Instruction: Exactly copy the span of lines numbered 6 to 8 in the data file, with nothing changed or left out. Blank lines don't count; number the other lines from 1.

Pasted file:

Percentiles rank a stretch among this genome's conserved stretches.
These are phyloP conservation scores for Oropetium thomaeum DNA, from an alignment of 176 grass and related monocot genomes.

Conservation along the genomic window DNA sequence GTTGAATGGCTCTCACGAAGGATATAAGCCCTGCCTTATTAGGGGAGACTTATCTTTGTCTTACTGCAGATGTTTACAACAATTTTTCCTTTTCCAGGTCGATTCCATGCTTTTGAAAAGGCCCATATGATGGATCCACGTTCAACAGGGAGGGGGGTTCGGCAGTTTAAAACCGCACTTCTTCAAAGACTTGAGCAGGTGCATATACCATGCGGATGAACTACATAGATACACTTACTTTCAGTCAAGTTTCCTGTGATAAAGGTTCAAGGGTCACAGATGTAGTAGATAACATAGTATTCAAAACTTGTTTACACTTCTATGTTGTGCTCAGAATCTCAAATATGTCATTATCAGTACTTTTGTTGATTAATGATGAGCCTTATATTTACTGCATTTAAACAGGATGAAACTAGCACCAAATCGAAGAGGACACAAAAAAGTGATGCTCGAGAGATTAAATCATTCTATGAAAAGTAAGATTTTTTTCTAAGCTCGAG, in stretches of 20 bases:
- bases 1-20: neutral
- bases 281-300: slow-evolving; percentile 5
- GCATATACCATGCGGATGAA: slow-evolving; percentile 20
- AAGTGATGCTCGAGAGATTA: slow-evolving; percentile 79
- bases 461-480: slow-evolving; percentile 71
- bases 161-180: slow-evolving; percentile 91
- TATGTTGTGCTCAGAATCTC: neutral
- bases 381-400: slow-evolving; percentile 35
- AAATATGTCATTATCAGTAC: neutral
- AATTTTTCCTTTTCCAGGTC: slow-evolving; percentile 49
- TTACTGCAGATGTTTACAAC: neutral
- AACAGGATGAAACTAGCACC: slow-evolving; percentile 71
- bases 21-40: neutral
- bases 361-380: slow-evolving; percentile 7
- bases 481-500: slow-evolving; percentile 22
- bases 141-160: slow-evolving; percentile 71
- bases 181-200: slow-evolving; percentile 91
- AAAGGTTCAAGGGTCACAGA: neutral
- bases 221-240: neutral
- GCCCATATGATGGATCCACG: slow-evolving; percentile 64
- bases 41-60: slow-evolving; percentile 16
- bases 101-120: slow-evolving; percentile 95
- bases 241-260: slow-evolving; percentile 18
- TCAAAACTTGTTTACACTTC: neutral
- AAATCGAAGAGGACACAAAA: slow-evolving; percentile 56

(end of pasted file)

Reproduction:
- GCATATACCATGCGGATGAA: slow-evolving; percentile 20
- AAGTGATGCTCGAGAGATTA: slow-evolving; percentile 79
- bases 461-480: slow-evolving; percentile 71